K

Known Shipper – A shipping security status that allows a shipper to move freight on any commercial airline. A known shipper has a valid account number with an IAC (Indirect Air Carrier) and has executed the proper documents required by the TSA to become a known shipper to the IAC. Unknown shippers are not permitted to ship anything via passenger airplane.

 

L

Line Haul – The distance from terminal to terminal in LTL Freight, or origin to destination in Truckload/partial shipping.

Loaded Miles – Refers to the distance between pickup and destination, not including the distance a truck must drive empty (dead head miles) to arrive at the pickup location.

Low Boy Trailer – Trailer that has two drops in height, generally designed to transport taller items.

 

N

Nested – A term in LTL shipping in which materials are stacked so that one item goes inside another. Nested reduces the amount of space taken up by the combined freight and makes LTL shipping more efficient as a result.

NMFC (National Motor Freight Class) – A 4-6 digit number that categorizes commodity type and is used by LTL carriers to determine the freight class. Comparable to a barcode that grocery stores use for their products.

NOI (Not Otherwise Indicated) – A general class rate that covers a large range of categories.

 

P

Pallet Rate – A fixed price for one pallet shipments regardless of commodity.

POD – Proof of delivery, a delivery receipt attainable once shipments are delivered.

Preferred Carrier – The main carrier used at a tradeshow. Try to use this carrier for all tradeshow shipments as they are allowed to drop trailers before and after shows.

Pre-Paid Shipments – All shipment we arrange are pre-paid. (Either by Credit Card or through a Line of Credit.

PRO # – The tracking number for LTL freight shipments.

Pup – a 28-foot trailer.

 

R

Reefer Trailer – A refrigerated trailer designed to carry perishable products at a specific temperature.

 

S

Scale weight – Trucks are required to pull over at weight stations during the line haul. Each trailer type has a legal limit they can scale, or carry.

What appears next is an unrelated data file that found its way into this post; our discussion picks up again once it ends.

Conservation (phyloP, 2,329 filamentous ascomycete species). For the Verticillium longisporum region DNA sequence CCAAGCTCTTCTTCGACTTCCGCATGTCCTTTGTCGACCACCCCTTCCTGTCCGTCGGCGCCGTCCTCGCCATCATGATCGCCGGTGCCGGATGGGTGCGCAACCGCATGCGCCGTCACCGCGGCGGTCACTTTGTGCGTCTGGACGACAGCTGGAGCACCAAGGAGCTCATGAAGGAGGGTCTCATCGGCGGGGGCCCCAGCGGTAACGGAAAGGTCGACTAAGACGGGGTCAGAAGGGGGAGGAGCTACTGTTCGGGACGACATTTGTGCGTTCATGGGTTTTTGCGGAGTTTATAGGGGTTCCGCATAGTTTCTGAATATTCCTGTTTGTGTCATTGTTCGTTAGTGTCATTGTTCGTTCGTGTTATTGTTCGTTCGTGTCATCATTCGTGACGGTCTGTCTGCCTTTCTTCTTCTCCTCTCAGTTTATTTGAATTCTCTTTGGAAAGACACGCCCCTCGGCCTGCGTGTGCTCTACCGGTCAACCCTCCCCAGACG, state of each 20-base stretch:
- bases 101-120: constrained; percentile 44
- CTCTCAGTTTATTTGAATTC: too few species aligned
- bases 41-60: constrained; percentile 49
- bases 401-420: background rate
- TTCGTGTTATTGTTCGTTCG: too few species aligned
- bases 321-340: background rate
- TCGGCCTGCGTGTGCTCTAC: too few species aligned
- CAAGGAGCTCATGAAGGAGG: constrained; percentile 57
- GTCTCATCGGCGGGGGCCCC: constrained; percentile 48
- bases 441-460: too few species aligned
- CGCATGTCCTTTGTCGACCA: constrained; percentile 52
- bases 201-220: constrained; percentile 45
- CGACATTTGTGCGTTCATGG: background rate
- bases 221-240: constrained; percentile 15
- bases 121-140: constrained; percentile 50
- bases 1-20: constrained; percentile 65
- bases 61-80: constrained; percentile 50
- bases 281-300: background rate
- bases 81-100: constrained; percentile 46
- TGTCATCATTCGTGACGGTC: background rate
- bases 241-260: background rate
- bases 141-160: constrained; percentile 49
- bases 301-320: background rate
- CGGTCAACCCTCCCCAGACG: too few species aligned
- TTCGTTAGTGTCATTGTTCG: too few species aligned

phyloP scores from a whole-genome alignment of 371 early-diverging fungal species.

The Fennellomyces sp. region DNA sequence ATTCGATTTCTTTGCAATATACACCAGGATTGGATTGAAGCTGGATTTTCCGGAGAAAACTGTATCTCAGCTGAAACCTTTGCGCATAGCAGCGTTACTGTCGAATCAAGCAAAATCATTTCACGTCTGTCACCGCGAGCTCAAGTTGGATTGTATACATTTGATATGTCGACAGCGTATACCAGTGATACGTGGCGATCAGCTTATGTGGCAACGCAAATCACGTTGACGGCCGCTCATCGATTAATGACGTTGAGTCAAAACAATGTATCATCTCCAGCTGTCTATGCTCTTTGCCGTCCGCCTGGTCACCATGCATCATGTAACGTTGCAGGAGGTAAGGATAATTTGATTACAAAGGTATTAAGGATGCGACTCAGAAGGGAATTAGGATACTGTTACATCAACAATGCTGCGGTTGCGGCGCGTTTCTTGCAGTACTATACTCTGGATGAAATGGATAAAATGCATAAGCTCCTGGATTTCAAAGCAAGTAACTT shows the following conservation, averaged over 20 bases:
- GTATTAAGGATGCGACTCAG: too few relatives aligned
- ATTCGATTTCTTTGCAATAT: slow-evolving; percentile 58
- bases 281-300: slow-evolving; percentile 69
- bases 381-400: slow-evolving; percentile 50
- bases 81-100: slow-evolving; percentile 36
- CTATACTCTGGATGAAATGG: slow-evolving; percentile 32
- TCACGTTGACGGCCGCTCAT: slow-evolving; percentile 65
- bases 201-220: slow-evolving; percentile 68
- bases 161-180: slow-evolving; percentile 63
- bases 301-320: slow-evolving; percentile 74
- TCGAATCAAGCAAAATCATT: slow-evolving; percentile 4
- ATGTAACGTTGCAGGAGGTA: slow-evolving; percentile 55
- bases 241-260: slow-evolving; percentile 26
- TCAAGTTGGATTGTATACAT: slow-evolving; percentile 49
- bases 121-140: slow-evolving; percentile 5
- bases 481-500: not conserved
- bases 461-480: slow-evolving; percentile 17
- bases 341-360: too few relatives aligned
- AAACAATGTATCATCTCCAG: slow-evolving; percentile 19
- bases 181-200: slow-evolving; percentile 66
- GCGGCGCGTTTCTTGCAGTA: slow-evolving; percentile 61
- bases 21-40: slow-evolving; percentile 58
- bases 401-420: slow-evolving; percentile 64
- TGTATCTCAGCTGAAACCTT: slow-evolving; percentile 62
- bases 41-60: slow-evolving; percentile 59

Schedule B Number – An official commodity classification used by shippers in reporting export shipments from the United States. Very comparable to the NMFC number used in LTL freight.

Single Shipment Fee – Applies to single shipments of less than 500 lbs. This is built into the rate shows in the rater, not an additional charge to be added.

SLI (Shippers Letter of Instruction) – The paperwork used for Air Freight shipments.

Step-Deck Trailer – Similar to a flatbed but has two decks opposed to one long deck.

 

T

Tariff – The cost and contract of freight shipments for the shipper and carrier.

Terminal – A dock or hub where freight originates, terminates, or is handled in the transportation process (between line hauls); or a location where motor carriers maintain operating facilities.

Time Critical – A guaranteed LTL freight service that is generally ships via air to arrive at destinations much quicker than the estimated LTL transit times.

TONU – Acronym standing for, “Truck Ordered, Not Used.” This fee is a cancellation charge for ordering a truck and then cancelling the order after a rate con has been signed by the carrier.

Transit Time – The total time from pickup to delivery.  Unless indicated, transit times are estimated.

Truckload (TL) – A truckload is defined as freight weighing 23,000 pounds or more or that occupies half or more of a trailer’s capacity.

 

V

Volume Rate – A less than truckload (LTL) term for rates that are made subject to a minimum weight of 4,000 pounds or more, or cubic volume exceeding 750 cubic feet.